Although the present invention is described as it may be implemented in a modem, it is contemplated that, in light of this disclosure, the invention may be applied to any type of transceiver, including, but not limited to, a modem or some other wired or wireless communication device.
Referring to FIG. 2, a simplified block diagram of a modem 100 is provided. The modem 100 may be the first modem 15 or the second modem 20. For clarity and ease of illustration, not all functional blocks are illustrated in detail because these items are known to those of ordinary skill in the art, and are further defined in well known modem standards.
The modem 100 includes transmit, receive, and control functional blocks 105, 110, 115. The transmit block 105 includes an encoding unit 120 adapted to receive outgoing digital data over a data-out line 122. The encoding unit 120 performs functions such as cyclic redundancy checking (CRC), scrambling, forward error correction, and interleaving. As stated above, these functions are known to those of ordinary skill in the art.
The data in binary form is grouped into sets referred to as frames. A plurality of frames (i.e., 68 in the illustrated embodiment) is referred to as a superframe. The transmit block 105 also includes a modulator 125 that receives the data frames from the encoding unit 120 and modulates a carrier or carriers with the data. The modulator 125 performs tone ordering, constellation encoding, gain scaling, and an inverse discrete Fourier transform (IDFT) function to provide time domain waveform samples. The set of time domain waveform samples corresponding to a frame of data is referred to as a symbol. A cyclic prefix (CP) unit 130 performs cyclic prefix insertion (i.e., a subset of the output samples from the modulator 125 is replicated and prepended to the existing output samples to provide an overlap and allow for better symbol alignment). A buffer 132 stores the samples received from the CP unit 130. A digital to analog (D/A) converter and filter 135 converts the samples from the CP unit 130 to an analog waveform suitable for transmission over the connection 25 through an external line interface 140.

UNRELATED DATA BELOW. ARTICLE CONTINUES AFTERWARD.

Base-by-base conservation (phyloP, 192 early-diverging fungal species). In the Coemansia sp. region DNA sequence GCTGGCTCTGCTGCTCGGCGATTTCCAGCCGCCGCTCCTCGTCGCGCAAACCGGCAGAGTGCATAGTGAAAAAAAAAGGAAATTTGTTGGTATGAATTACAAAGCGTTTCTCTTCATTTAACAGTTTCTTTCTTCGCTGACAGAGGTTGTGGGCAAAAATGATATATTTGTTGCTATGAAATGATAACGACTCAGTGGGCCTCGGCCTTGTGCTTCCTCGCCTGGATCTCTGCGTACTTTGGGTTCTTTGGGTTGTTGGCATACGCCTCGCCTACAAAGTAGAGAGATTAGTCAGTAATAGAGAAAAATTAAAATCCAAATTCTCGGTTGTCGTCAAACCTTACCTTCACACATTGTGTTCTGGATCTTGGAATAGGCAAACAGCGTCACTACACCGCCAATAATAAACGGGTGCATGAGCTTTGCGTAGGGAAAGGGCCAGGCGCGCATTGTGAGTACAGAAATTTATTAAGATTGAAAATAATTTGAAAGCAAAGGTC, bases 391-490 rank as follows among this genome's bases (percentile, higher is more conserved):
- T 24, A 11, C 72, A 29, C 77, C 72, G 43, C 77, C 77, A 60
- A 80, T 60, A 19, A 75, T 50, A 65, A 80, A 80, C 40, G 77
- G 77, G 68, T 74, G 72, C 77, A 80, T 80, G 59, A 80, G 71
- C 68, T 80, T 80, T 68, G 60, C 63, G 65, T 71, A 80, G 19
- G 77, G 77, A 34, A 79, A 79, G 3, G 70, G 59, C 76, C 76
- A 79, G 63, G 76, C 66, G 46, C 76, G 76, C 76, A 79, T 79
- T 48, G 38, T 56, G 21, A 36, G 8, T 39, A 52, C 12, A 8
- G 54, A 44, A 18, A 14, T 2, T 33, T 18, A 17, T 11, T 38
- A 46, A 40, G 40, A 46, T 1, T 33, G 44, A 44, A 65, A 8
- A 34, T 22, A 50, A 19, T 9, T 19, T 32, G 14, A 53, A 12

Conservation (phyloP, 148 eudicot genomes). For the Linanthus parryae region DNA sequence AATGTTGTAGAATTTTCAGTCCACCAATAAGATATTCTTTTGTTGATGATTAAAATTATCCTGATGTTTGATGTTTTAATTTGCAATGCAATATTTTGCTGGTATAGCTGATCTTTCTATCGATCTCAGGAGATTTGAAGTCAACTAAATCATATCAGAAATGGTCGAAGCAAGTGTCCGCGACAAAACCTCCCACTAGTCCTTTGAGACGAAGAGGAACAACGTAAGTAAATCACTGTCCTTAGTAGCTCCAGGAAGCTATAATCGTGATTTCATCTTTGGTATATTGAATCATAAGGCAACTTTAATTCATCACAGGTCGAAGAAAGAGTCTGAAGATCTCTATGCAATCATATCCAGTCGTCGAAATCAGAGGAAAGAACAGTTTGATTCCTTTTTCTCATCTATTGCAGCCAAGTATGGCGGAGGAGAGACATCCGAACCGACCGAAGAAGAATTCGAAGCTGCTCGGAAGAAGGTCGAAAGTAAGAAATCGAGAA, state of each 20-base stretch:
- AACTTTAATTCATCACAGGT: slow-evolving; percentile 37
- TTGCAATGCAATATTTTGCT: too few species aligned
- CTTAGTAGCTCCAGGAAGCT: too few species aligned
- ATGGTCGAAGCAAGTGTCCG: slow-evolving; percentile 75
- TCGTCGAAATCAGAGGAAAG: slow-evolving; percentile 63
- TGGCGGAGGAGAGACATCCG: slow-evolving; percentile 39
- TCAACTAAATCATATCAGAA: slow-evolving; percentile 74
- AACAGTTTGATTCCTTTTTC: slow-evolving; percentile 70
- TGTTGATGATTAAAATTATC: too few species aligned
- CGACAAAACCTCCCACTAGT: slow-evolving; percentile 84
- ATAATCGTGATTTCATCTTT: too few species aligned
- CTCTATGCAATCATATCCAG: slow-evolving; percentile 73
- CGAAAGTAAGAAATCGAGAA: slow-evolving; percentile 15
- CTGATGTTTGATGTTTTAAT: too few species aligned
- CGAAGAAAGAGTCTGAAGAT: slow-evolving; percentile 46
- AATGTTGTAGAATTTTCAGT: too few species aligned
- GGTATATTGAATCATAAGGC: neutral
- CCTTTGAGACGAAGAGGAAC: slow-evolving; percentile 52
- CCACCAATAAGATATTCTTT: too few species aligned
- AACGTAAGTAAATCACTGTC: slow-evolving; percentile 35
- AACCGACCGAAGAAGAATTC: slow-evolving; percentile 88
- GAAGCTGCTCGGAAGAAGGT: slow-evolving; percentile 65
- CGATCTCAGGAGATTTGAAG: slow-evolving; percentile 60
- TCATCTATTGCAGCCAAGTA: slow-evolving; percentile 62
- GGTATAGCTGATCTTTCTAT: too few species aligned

The receive block 110 includes an analog to digital (A/D) converter and filter 145 that receives an analog waveform over the connection 25 and samples the analog waveform to generate a time domain digital signal. An alignment and equalizing unit 150 performs functions known in the art, such as symbol alignment and time domain equalization. In time domain equalization, because the tones are at different frequencies, certain frequencies travel faster than others, and as such, all the tones do not arrive at same time. The time domain equalization function of the alignment and equalizing unit 150 delays the faster tones to compensate for the propagation speed differences. There is a performance trade off between the symbol alignment and time domain equalization functions in that a higher degree of symbol alignment accuracy allows a lesser degree of accuracy in time domain equalization. Cyclic prefix insertion improves symbol alignment accuracy. The alignment and equalizing unit 150 also performs gain control to increase the amplitude of the received signal.
A demodulator 155 receives the time domain samples from the alignment and equalizing unit 150 and converts the time domain data to frequency domain data. The demodulator 155 performs a slicing function to determine constellation points from the constellation encoded data, a demapping function to map the identified constellation point back to bits, and a decoding function (e.g., Viterbi decoding if trellis constellation coding is employed). In the case where the modem operates using the ADSL protocol, the demodulator 155 also performs tone deordering to reassemble the bytes that were divided among the available tones. A decoding unit 160 in the receive block 110 performs forward error correction, CRC checking, and descrambling functions on the data received from the demodulator 155. The reconstructed data provided by the decoding unit 160 represents the sequential binary data that was sent by the interfacing modem (not shown). The reconstructed data is provided to a data-in line 165.